Past Reviews

Regional Reviews: Cleveland & Akron

City of Angels
Beck Center for the Arts
Review by Mark Horning

Also see Mark's reviews of The Testament of Mary and Ain't Misbehavin' and David's review of An Impending Rupture of the Belly


Leslie Andrews and Rob Albrecht
Photo by Kathy Sandham
What do you get when you combine the plot of a "real" time novelist working on his first Hollywood screenplay with his alternating "reel" time 1940s-style film noir story (with constant plot changes forced by his "real" time producer/director) with 18 songs thrown in along with nearly every hard-boiled gumshoe quote ever written?

If it's the Beck Center for the Arts production of City of Angels, you get a lot of confusion, especially when the orchestra nearly drowns out most of the dialog with unneeded background music. Even the most stalwart of audience members may get uncomfortable during the second half of this two and a half hour epic, and with good reason. It is a show that simply tries to do too much and takes its time in doing it.

After a jazzy musical number, the show begins with L.A. private eye Stone being brought to a hospital with a gunshot wound. As he lies on the gurney he has a flashback to a week earlier when his loyal girl Friday, Oolie (Brittni Shambaugh Addison), ushered in the wealthy and beautiful Alaura (Sonia Perez) who wants to hire Stone to find her "bad girl" daughter Mallory (Madeline Krucek). Stone takes the case in spite of his better judgment.

Suddenly the characters are rewound as variations of the dialog are tried. The lights come up on the left side of the stage revealing a man hunched over a typewriter. Stine (Jamie Koeth) is the author of the novel "City of Angels" and has been brought to Hollywood to write the screenplay. Stine is accompanied by his wife Gabby (Leslie Andrews), who thinks that her husband has sold out his talents.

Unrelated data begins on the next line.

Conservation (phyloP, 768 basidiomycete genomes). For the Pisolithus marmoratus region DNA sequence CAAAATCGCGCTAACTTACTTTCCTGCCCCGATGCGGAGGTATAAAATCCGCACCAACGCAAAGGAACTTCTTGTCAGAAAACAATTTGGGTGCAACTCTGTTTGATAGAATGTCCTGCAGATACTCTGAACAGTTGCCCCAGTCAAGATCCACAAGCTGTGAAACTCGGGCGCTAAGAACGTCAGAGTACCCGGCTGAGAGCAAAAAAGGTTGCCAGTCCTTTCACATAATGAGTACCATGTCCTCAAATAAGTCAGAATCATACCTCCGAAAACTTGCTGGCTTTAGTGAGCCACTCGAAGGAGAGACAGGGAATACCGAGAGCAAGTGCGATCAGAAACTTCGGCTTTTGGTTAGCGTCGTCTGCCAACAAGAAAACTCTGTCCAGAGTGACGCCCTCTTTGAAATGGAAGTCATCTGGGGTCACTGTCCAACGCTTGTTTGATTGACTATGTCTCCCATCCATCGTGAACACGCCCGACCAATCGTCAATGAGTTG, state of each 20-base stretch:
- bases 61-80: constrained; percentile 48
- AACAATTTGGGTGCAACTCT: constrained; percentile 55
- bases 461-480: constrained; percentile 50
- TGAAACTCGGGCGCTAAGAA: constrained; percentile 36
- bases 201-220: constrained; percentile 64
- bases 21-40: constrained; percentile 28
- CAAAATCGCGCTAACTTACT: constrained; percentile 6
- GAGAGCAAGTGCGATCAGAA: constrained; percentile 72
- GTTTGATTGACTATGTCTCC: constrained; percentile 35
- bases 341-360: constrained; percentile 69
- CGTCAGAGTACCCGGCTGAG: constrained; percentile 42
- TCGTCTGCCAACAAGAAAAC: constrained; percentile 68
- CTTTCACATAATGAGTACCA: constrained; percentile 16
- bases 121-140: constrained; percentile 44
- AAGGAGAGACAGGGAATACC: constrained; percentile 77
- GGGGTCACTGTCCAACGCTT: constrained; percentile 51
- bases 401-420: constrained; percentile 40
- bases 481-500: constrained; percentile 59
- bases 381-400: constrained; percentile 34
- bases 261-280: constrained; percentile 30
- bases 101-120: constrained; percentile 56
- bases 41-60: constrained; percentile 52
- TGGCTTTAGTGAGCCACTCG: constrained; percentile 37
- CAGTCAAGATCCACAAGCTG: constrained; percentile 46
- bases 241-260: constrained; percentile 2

Stine's nemesis in Hollywood is Buddy Fidler, who uses his power as director and producer to mold the film in his image ("The Buddy System") while taking full credit for it. Buddy is constantly demanding rewrites that include people from his life, such as his wife, secretary, acquaintances, friends, performers and, of course, himself.

Thus begins the alternating give and take as the "real" story and "reel" story fight for stage time. To add to the confusion is the fact that fourteen of the twenty-eight cast members (of which eleven are in the ensemble) play roles in both stories. Adding to the fun is that most of the principle characters are found hopping into bed on both sides of the convoluted story. Although the lighting for the "real" segment is brightly colored while the "reel" portion is muted to resemble black and white, there still seem to be moments of confusion in differentiating between the two.

Between the exhausting numbers of scenes (over 40), there is one bright spot as the Angel City 4 (Steven Huynh, Erin Niebuhr, Brianna O'Boyle, and Robert Pierce) sing jazzy bits that segue between the segments and highlight the musical talent of Cy Coleman, lyric-writing talent of David Zippel, Beck Center's own Martin C├ęspedes choreography.

As for the acting, the cast does the best that it can but there never seems to be a strong connection with the audience, or for that matter between the characters on stage. It is almost as if they are as much confounded by the intricacies of the plot and dual roles as those in the theater seats.

Some judicial editing of scenes and songs as well as the elimination of the overbearing incidental music during times of dialog would go a long way in improving this effort.

The Beck Center for the Arts City of Angels will be on stage in the Mackey Theater through August 13, 2017. Tickets may be purchased online at www.beckcenter.org/what-we-do/theater/or by calling (216) 521-2540. Show times and days are 8 p.m. Fridays and Saturdays and 3 p.m. Sundays.


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